Louis-Nicolas Clérambault was a prolific composer of cantatas: 25 are known from his pen, published in five volumes, with five printed independently. Pigmalion is from the second book and scored for bass, transverse flute, violin and bc. It is about the sculptor Pygmalion from Cyprus who falls in love with the statue he has created. He wishes it to become alive, and in the end his wish is fulfilled. The Italian influence in this cantata is reflected by the fact that two of the three arias have a da capo form. At the same time this cantata is very much French in character: the first aria has a nice and infectious rhythm, despite the text: "Love, what cruel fame have you ignited in my breast". It is rather the following recitative which expresses Pygmalion's desperate state of mind.
The young Portuguese baritone Hugo Oliveira gives fully idiomatic and strongly expressive accounts of these three cantatas. He finds exactly the right approach to their more dramatic parts. The sommeil in Campra's cantata is performed with great subtlety. He has a beautiful voice, his diction and pronunciation are outstanding. It is notable that the pronunciation follows the rules of what is known as français restitué, the kind of French which was spoken at the time these cantatas were composed. This has been practised in 17th-century airs de cour, for instance by Stephan Van Dyck (see here), but I haven't heard anything like that in this repertoire. In my ears it sounds very natural, but those who are more familiar with the French language than I am may need some time to get accustomed to it. The ensemble gives fine accounts of the instrumental parts. It also plays the three instrumental pieces by Dornel very well. Dornel is another composer about whom we know very little. His Concerts are scored for two instruments and bc; their texture is modelled after the Italian trio sonata, but the titles of the movements are all in French.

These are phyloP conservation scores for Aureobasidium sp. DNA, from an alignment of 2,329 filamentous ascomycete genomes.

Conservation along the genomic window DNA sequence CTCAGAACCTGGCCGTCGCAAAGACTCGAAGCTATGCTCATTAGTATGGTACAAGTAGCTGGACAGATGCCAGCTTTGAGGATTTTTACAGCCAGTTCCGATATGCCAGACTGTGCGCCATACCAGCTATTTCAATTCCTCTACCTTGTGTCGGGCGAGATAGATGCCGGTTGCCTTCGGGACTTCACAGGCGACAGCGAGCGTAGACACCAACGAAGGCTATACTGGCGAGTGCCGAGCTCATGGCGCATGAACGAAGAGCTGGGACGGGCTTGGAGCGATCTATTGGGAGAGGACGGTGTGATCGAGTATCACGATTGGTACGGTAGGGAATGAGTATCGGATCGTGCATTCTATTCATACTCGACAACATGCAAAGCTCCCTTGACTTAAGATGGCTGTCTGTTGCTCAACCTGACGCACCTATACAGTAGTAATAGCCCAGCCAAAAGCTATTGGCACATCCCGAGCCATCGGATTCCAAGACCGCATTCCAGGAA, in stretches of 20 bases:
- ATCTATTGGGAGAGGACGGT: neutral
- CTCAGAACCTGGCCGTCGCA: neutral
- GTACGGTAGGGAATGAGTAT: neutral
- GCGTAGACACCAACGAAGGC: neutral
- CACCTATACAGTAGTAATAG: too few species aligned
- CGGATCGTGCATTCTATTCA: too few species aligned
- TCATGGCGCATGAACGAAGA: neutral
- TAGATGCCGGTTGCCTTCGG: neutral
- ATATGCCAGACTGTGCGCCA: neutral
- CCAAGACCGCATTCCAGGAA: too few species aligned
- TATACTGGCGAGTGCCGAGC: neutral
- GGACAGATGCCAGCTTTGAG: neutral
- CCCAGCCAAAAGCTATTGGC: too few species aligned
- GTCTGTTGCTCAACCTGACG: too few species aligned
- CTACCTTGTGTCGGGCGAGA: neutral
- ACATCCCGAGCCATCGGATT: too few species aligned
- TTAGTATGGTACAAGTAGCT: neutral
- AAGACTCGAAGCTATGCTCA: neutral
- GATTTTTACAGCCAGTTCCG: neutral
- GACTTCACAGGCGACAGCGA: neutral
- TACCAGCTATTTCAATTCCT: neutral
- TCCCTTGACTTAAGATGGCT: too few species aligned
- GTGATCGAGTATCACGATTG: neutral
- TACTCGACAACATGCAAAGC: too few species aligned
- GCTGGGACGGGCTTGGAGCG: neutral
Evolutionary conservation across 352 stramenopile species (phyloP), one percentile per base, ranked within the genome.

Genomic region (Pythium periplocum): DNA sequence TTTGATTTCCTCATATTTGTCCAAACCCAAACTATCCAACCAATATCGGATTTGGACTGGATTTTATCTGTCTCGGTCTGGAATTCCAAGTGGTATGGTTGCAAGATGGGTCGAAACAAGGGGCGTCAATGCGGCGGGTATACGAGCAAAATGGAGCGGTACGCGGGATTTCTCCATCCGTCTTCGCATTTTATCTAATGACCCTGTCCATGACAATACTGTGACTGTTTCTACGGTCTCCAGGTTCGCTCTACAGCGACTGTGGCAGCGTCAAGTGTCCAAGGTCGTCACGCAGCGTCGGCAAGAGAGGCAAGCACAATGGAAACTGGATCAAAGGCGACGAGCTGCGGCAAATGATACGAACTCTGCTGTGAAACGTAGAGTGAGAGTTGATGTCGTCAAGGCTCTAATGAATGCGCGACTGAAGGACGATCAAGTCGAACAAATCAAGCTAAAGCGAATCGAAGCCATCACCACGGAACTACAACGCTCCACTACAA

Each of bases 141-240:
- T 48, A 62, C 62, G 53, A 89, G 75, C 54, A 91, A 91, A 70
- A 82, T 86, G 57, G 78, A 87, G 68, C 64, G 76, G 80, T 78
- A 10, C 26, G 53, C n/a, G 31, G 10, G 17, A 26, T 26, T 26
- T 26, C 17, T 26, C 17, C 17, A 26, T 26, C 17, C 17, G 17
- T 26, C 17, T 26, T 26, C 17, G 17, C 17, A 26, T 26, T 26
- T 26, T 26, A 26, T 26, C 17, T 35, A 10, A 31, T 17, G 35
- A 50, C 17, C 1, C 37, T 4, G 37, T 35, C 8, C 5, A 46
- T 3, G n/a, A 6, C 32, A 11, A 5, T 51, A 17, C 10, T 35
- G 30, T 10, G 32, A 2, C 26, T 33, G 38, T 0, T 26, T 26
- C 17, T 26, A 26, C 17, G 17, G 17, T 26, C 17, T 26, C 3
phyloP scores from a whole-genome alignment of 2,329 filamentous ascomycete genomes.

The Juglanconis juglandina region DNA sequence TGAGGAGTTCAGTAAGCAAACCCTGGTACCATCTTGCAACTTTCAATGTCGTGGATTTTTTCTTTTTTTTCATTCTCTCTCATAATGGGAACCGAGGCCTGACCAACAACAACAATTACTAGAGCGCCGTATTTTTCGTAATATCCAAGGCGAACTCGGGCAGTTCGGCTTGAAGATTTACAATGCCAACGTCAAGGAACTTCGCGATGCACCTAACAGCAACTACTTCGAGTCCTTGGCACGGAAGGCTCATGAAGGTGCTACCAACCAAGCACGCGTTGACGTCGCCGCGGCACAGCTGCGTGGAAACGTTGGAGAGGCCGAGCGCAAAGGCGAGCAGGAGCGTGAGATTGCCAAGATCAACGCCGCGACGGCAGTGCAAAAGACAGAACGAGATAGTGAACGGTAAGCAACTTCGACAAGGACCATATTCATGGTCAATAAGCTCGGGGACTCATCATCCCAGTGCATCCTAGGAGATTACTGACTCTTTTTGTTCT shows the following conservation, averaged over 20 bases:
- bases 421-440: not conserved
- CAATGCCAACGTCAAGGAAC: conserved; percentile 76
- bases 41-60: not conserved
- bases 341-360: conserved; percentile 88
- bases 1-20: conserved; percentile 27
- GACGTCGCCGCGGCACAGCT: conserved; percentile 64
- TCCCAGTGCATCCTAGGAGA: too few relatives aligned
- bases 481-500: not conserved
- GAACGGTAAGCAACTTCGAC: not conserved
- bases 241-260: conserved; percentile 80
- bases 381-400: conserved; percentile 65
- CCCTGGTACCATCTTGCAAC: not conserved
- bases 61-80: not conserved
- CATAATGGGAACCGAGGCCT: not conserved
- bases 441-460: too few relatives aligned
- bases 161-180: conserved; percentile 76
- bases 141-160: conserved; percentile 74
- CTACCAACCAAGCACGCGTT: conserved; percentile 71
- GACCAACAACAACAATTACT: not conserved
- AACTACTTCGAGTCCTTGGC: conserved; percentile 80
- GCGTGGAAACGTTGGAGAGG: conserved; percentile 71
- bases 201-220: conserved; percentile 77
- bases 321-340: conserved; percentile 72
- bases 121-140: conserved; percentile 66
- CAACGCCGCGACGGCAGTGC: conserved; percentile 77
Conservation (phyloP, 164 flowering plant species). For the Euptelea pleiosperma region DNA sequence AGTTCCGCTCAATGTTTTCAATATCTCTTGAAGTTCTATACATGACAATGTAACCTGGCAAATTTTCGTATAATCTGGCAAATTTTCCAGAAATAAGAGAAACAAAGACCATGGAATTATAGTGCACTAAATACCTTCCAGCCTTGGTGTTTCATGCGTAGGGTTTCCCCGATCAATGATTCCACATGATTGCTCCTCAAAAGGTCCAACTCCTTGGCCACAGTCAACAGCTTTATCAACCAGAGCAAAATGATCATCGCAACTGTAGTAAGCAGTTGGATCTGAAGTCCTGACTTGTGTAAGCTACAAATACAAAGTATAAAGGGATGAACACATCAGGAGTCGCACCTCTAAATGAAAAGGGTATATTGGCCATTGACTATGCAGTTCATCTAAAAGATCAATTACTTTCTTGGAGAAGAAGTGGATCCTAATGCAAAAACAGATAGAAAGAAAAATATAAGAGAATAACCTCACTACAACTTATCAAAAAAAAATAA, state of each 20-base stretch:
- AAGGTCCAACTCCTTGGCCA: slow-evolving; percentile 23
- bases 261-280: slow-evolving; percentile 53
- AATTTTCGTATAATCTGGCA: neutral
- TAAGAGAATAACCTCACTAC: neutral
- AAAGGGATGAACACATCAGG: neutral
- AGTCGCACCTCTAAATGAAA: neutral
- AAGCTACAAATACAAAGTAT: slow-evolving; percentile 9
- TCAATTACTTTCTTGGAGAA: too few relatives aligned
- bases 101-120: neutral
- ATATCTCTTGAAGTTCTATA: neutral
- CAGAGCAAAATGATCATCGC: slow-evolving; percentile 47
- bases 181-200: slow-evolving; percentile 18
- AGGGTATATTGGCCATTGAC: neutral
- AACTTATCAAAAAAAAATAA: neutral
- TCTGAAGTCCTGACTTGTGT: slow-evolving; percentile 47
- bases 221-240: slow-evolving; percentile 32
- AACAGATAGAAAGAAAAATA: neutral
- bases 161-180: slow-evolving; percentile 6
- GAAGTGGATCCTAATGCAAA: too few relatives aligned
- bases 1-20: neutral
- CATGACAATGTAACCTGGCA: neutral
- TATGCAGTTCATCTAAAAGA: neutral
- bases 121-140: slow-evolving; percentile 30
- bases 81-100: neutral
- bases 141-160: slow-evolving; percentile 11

The booklet is - as always with this label - exemplary: complete lyrics with translations in English and German, informative liner-notes, a reference to the sources from which the music is taken and a list of the instruments used.
This disc has all the ingredients to qualify for Record of the Month status.

Johan van Veen